‘People’s lives aren’t static, they’re dynamic’: Newspapers begin to put people before headlines

‘People’s lives aren’t static, they’re dynamic’: Newspapers begin to put people before headlines

The Associated Press announced on Tuesday that it will stop publishing the names of those charged with minor crimes, staining their public images in a way that’s hard to erase. The news nonprofit said in a statement: “The names of suspects are generally not newsworthy beyond their local communities. We will not link from these stories to others that do name the person, and we will not move mugshots in these cases, since the accused would be identifiable by that photo as well.

“We also will stop publishing stories driven mainly by a particularly embarrassing mugshot, nor will we publish such mugshots solely because of the appearance of the accused.”

Nikole Hannah-Jones, the Pulitzer Prize-winning New York Times Magazine reporter who created the vital 1619 Project, called the change “so important, and a practice that should be adopted by newsrooms across the country.”

In a huge departure, @AP will no longer name suspects in brief stories about minor crimes in which there is little chance AP will provide coverage beyond the initial arrest. This is an effort to minimize harm on suspects’ who later gain employment or just move on in their lives. pic.twitter.com/vj94QGHHiX

— Farnoush Amiri (@FarnoushAmiri) June 15, 2021

The Associated Press writer David Bauder said in his article about the announcement: “Often, the AP will publish a minor story — say, about a person arrested for stripping naked and dancing drunkenly atop a bar — that will hold some brief interest regionally or even nationally and be forgotten the next day.

“But the name of the person arrested will live on forever online, even if the charges are dropped or the person is acquitted, said John Daniszewski, AP’s vice president for standards. And that can hurt someone’s ability to get a job, join a club or run for office years later.”

The Boston Globe previously announced a similar decision to allow people featured in stories to appeal to have the content removed, in what the Globe dubbed a “Fresh Start” initiative. The newspaper posted a form online with this explainer:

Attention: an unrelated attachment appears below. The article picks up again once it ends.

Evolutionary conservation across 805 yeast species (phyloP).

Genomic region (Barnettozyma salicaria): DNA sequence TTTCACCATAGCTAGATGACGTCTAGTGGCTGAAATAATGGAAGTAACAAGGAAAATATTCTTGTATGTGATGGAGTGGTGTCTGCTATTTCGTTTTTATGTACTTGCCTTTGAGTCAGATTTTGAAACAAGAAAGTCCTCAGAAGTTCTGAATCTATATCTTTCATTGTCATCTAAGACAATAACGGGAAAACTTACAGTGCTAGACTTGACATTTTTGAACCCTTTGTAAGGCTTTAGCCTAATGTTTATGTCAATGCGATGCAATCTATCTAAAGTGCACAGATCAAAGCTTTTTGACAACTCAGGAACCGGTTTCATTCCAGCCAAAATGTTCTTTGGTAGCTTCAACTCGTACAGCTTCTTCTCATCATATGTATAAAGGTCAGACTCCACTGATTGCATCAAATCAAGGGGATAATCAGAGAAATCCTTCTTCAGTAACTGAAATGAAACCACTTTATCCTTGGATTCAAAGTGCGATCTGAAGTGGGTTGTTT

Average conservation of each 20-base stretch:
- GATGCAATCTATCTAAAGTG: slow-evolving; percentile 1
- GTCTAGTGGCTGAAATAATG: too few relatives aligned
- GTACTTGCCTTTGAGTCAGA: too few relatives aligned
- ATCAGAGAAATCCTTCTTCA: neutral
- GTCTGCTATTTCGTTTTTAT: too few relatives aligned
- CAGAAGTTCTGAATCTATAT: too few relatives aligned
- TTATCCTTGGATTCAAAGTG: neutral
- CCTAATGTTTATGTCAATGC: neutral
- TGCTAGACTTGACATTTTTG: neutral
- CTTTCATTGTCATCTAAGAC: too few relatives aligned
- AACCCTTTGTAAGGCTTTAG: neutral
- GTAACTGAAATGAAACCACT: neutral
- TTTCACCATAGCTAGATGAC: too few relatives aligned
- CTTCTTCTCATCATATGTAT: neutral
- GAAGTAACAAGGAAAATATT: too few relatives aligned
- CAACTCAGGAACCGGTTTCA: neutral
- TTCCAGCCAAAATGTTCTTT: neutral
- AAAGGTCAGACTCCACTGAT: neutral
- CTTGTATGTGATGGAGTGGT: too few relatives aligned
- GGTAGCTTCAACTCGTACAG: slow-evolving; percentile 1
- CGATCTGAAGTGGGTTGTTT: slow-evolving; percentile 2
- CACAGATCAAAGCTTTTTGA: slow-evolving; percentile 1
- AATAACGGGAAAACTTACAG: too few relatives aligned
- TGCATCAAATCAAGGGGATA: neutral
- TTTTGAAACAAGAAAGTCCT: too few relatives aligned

“Following the nationwide reckoning on racial justice, the Globe is looking inward at its own practices and how they have affected communities of color. As we update how we cover the news, we are also working to better understand how some stories can have a lasting negative impact on someone’s ability to move forward with their lives.

Going forward, the Globe will allow all people to appeal their presence in older stories published on our websites. We’ll consider each case individually and, if warranted, take steps to update the story and protect the privacy of the individual. These steps may include republishing the story with new information or removing the story from Google searches. All final decisions will ultimately come down to the Globe’s editorial discretion.

We are not in the business of rewriting the past, but we don’t want to stand in the way of a regular person’s ability to craft their future. If you’re looking for a Fresh Start, please fill out the form below. We’ll be in touch.”

Nicholas Goldberg, an associate editor and columnist for the Los Angeles Times, offered a differing opinion in an op-ed on Feb. 7. He told a heartbreaking story about a woman who had been charged with prostitution as a teen and was calling him years later to have the story about her arrest removed so her daughter and potential employers couldn’t access it. “I felt terrible,” Goldberg wrote. “The crime she was accused of didn’t seem to me like something that should haunt a person forever.” He later went on to list all the reasons why newspapers should allow crimes to haunt people forever. 

“Unpublishing is a violation of our obligation to readers, and to transparency,” he said. “And it doesn’t solve the underlying problem, which is society’s unforgiving attitude. It merely makes information in the public record less accessible.

“And where does such revisionism end? Once you’re changing old stories, surely there will be a temptation to go beyond crime stories, to protect people from other negative coverage they find embarrassing.”

The Globe dedicated a section on its “Fresh Start” page to the question of “erasing history,” and it suggests exactly the kind of bold empathy we should all strive to exhibit. “We’re considering these on a case-by-case basis,” the newspaper said, “but we think the value of giving someone a fresh start often outweighs the historic value of keeping a story widely accessible long after an incident occurred. People’s lives aren’t static, they’re dynamic.”

From Daily Kos at Read More. This article is republished from DailyKos under an open content license. Read the original article at DailyKos.

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